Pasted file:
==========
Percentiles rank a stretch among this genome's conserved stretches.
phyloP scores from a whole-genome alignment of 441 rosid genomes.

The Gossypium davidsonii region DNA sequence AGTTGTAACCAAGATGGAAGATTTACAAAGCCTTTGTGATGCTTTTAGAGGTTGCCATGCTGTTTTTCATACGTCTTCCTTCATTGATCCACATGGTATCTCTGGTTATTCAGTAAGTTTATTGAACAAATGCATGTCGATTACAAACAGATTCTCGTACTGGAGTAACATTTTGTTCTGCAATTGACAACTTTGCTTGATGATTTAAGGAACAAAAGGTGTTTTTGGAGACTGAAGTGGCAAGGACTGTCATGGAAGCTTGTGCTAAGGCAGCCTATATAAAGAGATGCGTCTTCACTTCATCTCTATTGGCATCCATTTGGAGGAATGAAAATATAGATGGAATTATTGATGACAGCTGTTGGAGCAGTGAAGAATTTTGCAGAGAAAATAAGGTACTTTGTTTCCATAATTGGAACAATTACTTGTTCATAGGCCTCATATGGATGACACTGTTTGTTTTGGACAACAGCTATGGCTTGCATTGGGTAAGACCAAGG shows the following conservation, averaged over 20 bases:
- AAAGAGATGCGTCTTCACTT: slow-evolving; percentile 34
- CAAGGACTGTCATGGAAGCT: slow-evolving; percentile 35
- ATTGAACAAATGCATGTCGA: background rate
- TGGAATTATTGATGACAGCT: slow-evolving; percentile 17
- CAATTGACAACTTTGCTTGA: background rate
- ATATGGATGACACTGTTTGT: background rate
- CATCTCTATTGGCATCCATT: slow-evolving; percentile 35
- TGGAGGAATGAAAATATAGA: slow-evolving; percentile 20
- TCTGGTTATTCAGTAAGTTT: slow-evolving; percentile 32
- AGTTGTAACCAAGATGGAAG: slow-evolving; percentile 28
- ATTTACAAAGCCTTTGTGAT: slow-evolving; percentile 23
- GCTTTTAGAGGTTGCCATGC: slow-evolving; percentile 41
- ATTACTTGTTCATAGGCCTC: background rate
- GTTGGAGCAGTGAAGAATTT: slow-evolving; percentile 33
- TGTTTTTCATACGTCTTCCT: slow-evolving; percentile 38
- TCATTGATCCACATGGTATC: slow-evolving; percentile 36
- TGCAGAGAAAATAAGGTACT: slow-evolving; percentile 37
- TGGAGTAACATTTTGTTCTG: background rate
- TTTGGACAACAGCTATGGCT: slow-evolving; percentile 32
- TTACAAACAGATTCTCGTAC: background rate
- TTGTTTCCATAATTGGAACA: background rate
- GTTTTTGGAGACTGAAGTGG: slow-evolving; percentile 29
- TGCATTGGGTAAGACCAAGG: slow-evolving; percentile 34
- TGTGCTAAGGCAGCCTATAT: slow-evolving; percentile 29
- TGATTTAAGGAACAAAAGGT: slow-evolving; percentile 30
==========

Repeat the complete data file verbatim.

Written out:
Percentiles rank a stretch among this genome's conserved stretches.
phyloP scores from a whole-genome alignment of 441 rosid genomes.

The Gossypium davidsonii region DNA sequence AGTTGTAACCAAGATGGAAGATTTACAAAGCCTTTGTGATGCTTTTAGAGGTTGCCATGCTGTTTTTCATACGTCTTCCTTCATTGATCCACATGGTATCTCTGGTTATTCAGTAAGTTTATTGAACAAATGCATGTCGATTACAAACAGATTCTCGTACTGGAGTAACATTTTGTTCTGCAATTGACAACTTTGCTTGATGATTTAAGGAACAAAAGGTGTTTTTGGAGACTGAAGTGGCAAGGACTGTCATGGAAGCTTGTGCTAAGGCAGCCTATATAAAGAGATGCGTCTTCACTTCATCTCTATTGGCATCCATTTGGAGGAATGAAAATATAGATGGAATTATTGATGACAGCTGTTGGAGCAGTGAAGAATTTTGCAGAGAAAATAAGGTACTTTGTTTCCATAATTGGAACAATTACTTGTTCATAGGCCTCATATGGATGACACTGTTTGTTTTGGACAACAGCTATGGCTTGCATTGGGTAAGACCAAGG shows the following conservation, averaged over 20 bases:
- AAAGAGATGCGTCTTCACTT: slow-evolving; percentile 34
- CAAGGACTGTCATGGAAGCT: slow-evolving; percentile 35
- ATTGAACAAATGCATGTCGA: background rate
- TGGAATTATTGATGACAGCT: slow-evolving; percentile 17
- CAATTGACAACTTTGCTTGA: background rate
- ATATGGATGACACTGTTTGT: background rate
- CATCTCTATTGGCATCCATT: slow-evolving; percentile 35
- TGGAGGAATGAAAATATAGA: slow-evolving; percentile 20
- TCTGGTTATTCAGTAAGTTT: slow-evolving; percentile 32
- AGTTGTAACCAAGATGGAAG: slow-evolving; percentile 28
- ATTTACAAAGCCTTTGTGAT: slow-evolving; percentile 23
- GCTTTTAGAGGTTGCCATGC: slow-evolving; percentile 41
- ATTACTTGTTCATAGGCCTC: background rate
- GTTGGAGCAGTGAAGAATTT: slow-evolving; percentile 33
- TGTTTTTCATACGTCTTCCT: slow-evolving; percentile 38
- TCATTGATCCACATGGTATC: slow-evolving; percentile 36
- TGCAGAGAAAATAAGGTACT: slow-evolving; percentile 37
- TGGAGTAACATTTTGTTCTG: background rate
- TTTGGACAACAGCTATGGCT: slow-evolving; percentile 32
- TTACAAACAGATTCTCGTAC: background rate
- TTGTTTCCATAATTGGAACA: background rate
- GTTTTTGGAGACTGAAGTGG: slow-evolving; percentile 29
- TGCATTGGGTAAGACCAAGG: slow-evolving; percentile 34
- TGTGCTAAGGCAGCCTATAT: slow-evolving; percentile 29
- TGATTTAAGGAACAAAAGGT: slow-evolving; percentile 30